Things have improved for those facing a diagnosis of inflammatory breast cancer (IBC) since 1994. However education and awareness of the disease have been a slow process and need to continue. When we started the Inflammatory Breast Cancer Research Foundation we could only find one person doing research on the disease. The field is still rather small but we’re working to interest more young researchers by joining with other organizations allowing us to accomplish more together! If you’d like to join us and help me celebrate 24 yr by supporting needed research click here to donate!

As I said, I’m not what you’d call a gambler, however my experience shows that statistics can only tell you so much. When the doctor told me the prognosis I reminded him that I’d taken statistics in college so someone had to be in that 3%….and I was aiming to be one of them. Now don’t assume that I’m someone who believes “positive thinking” will keep you alive, I don’t. However trying to remain optimistic certainly improved my day to day outlook and ability to face the challenges ahead.

So what do you think….for whatever reason I’ve certainly beaten the odds, even by today’s improved stats. Is it time to buy a lottery ticket!  (smile)


Looking back while looking ahead

Like many people I find myself at the end of a year looking back on events of the previous months, both the happy and the not so happy ones. As I shared in my last blog, one of the perils of advocacy work is dealing with loss. Each passing year has added to that growing list of IBC pathfinders and I find coping with the losses harder and harder. Maybe it’s my age and no doubt some guilt that I’ve managed to live so many years beyond expectations. Each senseless loss reminds me that we must keep pushing for more and better research to improve diagnosis, treatment, and survival of inflammatory breast cancer and all cancers.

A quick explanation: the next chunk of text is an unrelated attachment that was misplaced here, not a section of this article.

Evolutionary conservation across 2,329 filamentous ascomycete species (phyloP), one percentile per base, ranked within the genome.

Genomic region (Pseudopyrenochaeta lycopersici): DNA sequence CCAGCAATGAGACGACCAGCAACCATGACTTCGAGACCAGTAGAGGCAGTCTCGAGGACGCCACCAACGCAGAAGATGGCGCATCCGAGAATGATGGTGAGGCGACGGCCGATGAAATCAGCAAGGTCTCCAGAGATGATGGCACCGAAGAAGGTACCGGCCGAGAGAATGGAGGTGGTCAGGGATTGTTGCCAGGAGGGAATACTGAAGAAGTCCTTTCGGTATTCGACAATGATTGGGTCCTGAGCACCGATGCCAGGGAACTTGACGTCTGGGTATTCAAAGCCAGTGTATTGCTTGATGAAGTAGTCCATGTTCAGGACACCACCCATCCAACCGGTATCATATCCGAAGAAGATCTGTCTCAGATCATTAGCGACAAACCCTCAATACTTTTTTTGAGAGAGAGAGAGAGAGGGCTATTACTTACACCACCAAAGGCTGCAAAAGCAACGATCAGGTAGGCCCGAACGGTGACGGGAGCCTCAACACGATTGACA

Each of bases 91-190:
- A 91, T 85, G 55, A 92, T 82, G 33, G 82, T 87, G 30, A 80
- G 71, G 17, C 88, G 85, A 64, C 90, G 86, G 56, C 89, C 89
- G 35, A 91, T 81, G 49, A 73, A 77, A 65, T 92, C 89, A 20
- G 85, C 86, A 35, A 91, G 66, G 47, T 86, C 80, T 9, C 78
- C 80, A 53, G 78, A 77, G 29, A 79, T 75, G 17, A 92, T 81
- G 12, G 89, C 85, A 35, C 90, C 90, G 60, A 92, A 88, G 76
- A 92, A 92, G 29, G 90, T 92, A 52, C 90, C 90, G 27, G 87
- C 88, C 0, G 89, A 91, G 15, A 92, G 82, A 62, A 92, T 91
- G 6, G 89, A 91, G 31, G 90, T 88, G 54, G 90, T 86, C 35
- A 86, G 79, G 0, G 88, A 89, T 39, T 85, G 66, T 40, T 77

Having turned 65 a few months ago, I realize that nearly 1/3 of my life has been spent dealing with inflammatory breast cancer (IBC) in one way or another! Back in 1993, when my symptoms started, I’d never heard of a breast cancer without a lump. Although I’m a nurse, I was woefully unaware of potential symptoms of breast cancer. We’re taught to check for lumps but I didn’t know that swelling, redness, pain or itching were possible symptoms of breast cancer! When I was finally diagnosed in 1994 and began looking for information (remember this is pre-internet) there wasn’t much. I called the National Cancer Institute and they sent a single typewritten page that basically said, “this is serious and rare….five year survival is 3%”. My doctors, when I pressed them for statistics, said the same thing. However, I’m a ‘glass half-full’ kind of person and was aiming for that 3%. As it turns out, I am one of that 3% and while the odds have improved over the last 23 yr. IBC is still a deadly disease, stealing far too many lives.

Nasty Kate 2.17

It breaks my heart that in spite of all we do as an organization, we continue to lose so many amazing people. As I look back on 2017 I’m reminded of Kate and her fierce determination to survive. It keeps pushing me onward what I’m tired and discouraged. Thinking of her also makes me smile as I remember our antics!



Krysti will always be another driving force. I remember her willingness to do clinical trial after clinical trial to buy more time. It’s in her memory that I work as an advocate to push IBC trials in SWOG and TBCRC.